Following a six-month reprieve, the employer led childcare voucher scheme will no longer be available to new applicants as of 4th October 2018. This will instead be replaced by the government backed tax free online voucher scheme, which will become the only childcare funding option available to new applicants from there on out. Below is everything you need to know about the new scheme and how to prepare for this change.
Under the new scheme, which was originally introduced in April 2017, working parents are required to pay money into an online account on the HMRC website. The government will also make tax free contributions up to a total of £2,000 per child per year. The motivation behind this scheme was to ensure all working parents received a guaranteed amount of childcare support, as opposed to the employer led scheme which was a non-mandatory initiative and therefore not offered by all employers.
Ahead of the deadline it would be wise to inform staff of the changes to the available childcare support options. This can be done through workplace posters, formal letters and holding a series of informal meetings in which the situation can be made clear. It is important that staff understand that those who have signed up to the employer led scheme, in which they are paid up to £55 per week in childcare vouchers by way of salary sacrifice, will still be able to receive childcare support in this way following October’s deadline. Interested staff should be encouraged to apply as soon as possible, as no new applicants will be accepted following the deadline.
Employers should review and amend existing workplace policies on childcare support to reflect the new scheme. HR and payroll departments also have an important role to play in keeping an accurate record of which employees should be issued with the childcare vouchers. In order to avoid costly errors, it is imperative to ensure personnel files remain up to date with the necessary information.
Line managers are often the first port of call should employees have any concerns over their childcare support options, therefore managers should be educated on the issue and comfortable providing advice to working parents. It would also be useful to provide resources that managers can use to address any frequently asked questions around using the governments new online system, which may initially be an issue for less ‘tech-savvy’ employees.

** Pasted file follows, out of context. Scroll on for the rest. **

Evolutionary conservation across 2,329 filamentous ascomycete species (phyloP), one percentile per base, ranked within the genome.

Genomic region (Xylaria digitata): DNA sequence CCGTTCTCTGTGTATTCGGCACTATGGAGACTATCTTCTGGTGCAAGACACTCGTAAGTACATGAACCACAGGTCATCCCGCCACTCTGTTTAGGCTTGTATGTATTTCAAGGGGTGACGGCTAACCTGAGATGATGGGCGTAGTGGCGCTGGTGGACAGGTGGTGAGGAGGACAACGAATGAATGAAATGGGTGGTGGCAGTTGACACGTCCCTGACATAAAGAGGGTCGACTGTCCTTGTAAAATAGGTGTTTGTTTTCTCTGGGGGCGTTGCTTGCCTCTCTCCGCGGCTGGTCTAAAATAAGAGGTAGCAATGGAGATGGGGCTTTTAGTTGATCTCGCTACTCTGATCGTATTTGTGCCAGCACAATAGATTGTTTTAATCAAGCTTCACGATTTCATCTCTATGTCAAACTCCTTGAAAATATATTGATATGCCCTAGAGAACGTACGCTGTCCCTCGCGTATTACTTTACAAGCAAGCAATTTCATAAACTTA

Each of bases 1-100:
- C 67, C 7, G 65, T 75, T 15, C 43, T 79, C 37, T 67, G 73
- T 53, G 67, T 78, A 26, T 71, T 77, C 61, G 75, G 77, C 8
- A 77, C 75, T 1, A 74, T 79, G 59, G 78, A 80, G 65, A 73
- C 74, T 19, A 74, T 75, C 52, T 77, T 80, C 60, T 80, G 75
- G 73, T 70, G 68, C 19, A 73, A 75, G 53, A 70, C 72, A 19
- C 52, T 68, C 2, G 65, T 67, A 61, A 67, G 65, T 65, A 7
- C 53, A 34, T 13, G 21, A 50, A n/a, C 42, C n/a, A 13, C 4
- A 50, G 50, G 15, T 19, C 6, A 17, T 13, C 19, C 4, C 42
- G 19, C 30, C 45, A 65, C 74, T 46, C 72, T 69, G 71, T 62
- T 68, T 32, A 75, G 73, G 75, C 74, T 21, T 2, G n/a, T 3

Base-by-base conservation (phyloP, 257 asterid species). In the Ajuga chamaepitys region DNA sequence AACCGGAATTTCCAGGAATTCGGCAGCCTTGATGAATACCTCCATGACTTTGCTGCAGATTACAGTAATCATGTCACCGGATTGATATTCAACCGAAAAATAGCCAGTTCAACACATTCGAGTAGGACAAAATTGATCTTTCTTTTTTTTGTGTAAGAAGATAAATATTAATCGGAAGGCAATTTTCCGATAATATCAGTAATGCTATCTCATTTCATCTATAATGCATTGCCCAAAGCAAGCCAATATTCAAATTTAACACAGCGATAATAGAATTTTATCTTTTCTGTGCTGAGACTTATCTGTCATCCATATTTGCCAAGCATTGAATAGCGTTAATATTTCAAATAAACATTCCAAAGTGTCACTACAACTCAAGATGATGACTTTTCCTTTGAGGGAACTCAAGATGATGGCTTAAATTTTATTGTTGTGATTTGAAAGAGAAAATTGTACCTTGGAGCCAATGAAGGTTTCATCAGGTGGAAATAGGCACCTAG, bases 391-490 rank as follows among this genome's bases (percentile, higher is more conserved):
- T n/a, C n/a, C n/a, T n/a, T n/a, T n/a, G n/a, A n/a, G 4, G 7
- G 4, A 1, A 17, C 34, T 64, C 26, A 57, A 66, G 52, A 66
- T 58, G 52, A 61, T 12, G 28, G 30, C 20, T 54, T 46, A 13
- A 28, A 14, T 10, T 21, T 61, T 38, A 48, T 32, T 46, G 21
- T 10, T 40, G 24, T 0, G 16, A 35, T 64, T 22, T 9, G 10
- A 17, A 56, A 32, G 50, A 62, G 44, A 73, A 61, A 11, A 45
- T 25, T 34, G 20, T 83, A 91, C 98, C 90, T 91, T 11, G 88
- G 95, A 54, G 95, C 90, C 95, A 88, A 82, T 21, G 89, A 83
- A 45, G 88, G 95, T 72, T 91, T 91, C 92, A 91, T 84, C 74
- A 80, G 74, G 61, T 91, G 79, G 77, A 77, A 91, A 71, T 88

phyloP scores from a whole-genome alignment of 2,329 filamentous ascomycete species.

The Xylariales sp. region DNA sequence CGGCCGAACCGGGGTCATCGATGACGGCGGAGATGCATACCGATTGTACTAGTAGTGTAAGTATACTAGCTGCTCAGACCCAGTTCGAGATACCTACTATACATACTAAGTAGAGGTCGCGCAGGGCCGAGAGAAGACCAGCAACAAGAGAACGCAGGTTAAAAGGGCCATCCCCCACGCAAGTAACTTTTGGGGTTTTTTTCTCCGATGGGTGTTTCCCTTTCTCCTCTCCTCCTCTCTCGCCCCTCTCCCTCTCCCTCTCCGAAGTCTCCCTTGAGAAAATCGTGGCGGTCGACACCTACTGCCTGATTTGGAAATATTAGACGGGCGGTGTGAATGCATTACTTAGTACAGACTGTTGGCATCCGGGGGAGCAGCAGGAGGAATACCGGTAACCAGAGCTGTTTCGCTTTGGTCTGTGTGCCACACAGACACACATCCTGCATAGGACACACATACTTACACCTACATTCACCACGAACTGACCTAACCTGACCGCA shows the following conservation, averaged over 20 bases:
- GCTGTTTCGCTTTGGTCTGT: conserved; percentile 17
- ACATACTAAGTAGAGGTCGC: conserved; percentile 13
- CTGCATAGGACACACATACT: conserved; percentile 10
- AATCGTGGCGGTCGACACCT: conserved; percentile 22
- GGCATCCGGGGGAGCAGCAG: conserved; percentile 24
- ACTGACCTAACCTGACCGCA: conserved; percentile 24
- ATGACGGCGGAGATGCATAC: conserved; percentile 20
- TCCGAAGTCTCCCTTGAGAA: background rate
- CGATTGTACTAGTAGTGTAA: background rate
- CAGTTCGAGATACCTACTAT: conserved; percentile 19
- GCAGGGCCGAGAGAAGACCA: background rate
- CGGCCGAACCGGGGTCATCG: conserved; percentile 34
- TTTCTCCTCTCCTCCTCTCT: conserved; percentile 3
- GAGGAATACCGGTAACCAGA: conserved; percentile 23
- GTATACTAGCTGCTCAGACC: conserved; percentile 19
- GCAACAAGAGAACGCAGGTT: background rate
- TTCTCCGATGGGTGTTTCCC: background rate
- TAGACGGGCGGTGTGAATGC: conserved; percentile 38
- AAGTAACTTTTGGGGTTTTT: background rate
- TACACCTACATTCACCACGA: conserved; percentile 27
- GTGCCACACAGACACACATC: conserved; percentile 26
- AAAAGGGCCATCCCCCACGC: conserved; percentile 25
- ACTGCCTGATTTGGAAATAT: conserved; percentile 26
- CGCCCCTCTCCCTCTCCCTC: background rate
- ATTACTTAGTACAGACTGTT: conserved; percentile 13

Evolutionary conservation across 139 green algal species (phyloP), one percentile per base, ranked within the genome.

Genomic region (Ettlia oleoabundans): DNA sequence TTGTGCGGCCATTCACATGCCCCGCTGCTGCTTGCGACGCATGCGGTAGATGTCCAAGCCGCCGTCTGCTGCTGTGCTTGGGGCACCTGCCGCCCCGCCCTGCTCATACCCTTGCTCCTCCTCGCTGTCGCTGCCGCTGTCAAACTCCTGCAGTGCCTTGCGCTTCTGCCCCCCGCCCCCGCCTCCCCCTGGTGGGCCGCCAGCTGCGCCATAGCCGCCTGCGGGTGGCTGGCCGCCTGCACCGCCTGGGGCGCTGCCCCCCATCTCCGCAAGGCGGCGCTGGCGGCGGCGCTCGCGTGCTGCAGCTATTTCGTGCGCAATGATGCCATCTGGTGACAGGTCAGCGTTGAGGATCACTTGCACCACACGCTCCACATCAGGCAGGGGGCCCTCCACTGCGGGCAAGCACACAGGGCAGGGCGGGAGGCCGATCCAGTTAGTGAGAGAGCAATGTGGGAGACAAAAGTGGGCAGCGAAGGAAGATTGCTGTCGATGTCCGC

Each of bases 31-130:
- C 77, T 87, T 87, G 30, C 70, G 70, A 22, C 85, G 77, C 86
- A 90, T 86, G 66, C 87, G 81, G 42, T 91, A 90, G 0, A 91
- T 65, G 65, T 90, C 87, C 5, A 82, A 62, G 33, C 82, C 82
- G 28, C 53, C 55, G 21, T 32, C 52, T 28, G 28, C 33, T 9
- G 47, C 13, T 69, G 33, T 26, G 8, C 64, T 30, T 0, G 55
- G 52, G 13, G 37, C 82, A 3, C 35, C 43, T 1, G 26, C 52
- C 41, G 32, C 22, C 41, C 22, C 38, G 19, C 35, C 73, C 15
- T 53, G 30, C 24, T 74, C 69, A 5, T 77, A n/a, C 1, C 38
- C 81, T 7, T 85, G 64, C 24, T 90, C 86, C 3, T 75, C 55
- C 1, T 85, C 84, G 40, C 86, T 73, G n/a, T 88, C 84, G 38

Employers may also be concerned about staff becoming disgruntled with the governments new online system, especially as critics have suggested it could lead to some parents losing out on money they would have received under the previous employer led scheme. With this in mind, employers should ensure line managers and HR personnel are prepared for any potential disputes that may arise from aggrieved employees. To help appease any ill feeling employers may consider other methods which provide further support to working parents. For example, taking an improved attitude towards flexible working requests, including home working, for those with childcare commitments could significantly reduce the need for childcare costs and help keep working parents on side.
Employers need to make sure staff are aware of their childcare support options well ahead of October’s deadline. Although many may fear these new requirements will reduce their ability to support any new parents that join their organisation, it is important to consider other alternatives to ensure their workplace remains an attractive option for working parents.